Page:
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Facebook Ads is one of the top PPC platforms right now. With more than 7 million brands currently advertising on the platform trying to reach their audience among Facebook’s 1.59 billion daily active users, this isn’t too surprising.
The ad system, after all, is versatile and holds a lot of potential. Advertisers are able to reach users while they’re viewing their friends’ Stories, watching videos on the platform, and even when they’re scrolling through their messages. A variety of ad formats and placements allows brands to reach users in almost any location and in a number of different ways, which can contribute to the great potential for clicks, engagement and high conversion rates.
In order to best leverage the platform for your business, though, it’s important to know all the latest and greatest features that Facebook has to offer. Knowing the changes will help you to stay competitive, using all the cutting-edge features and adapting to updates that impact marketers.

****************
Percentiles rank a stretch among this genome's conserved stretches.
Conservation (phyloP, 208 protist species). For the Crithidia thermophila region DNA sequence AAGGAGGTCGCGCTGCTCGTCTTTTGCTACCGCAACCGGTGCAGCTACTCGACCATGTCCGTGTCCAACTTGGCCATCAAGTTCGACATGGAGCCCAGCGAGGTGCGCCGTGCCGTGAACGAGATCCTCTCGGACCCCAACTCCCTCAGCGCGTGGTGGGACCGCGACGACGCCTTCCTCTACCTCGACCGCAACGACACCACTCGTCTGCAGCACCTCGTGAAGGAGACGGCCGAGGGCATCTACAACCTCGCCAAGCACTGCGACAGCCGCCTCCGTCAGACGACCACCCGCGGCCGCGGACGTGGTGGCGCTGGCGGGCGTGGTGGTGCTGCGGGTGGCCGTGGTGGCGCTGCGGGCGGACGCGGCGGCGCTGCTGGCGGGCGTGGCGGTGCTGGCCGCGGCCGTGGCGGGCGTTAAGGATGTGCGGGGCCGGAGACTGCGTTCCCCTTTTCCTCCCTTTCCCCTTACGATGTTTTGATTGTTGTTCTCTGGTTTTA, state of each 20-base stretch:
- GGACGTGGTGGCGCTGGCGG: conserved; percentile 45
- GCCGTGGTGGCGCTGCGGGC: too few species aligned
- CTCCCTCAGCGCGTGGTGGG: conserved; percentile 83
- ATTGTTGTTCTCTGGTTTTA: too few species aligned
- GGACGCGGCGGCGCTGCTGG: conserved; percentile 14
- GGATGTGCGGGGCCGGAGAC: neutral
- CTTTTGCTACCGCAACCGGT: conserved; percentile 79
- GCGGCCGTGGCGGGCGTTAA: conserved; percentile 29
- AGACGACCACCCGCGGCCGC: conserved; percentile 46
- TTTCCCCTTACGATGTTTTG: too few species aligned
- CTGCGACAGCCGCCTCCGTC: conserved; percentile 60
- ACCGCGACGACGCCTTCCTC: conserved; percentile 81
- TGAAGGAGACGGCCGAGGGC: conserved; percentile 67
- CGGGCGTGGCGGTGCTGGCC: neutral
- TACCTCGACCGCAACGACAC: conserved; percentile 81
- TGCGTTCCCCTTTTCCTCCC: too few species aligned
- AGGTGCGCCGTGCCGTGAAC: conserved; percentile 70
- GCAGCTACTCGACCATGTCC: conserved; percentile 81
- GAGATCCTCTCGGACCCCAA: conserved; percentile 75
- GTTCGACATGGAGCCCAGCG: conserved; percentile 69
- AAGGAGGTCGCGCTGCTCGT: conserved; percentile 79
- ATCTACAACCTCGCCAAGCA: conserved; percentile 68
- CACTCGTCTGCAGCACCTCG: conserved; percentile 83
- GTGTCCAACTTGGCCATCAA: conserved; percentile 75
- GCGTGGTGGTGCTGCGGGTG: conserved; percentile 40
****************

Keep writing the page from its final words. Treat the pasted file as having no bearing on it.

A lot has changed in the past few years, so let’s take a look at the 7 new Facebook Ads changes that all marketers should be aware of.
1) The Native Facebook Ad Tester
Testing ads is one of the most crucial parts of the ad management process, so it only makes sense that Facebook released a native ad tester tool with their split testing feature in recent history. The split tester isn’t brand new, but it is newer compared to most features on the platform, it was updated relatively recently, and it’s one of the more significant tools that advertisers can use to streamline their campaigns quickly.
When you create an ad campaign on Facebook, you’ll notice the option to split test your campaign. This lets you split test one of the four following options:
- The creative
- Delivery optimization
- The audience
- The placement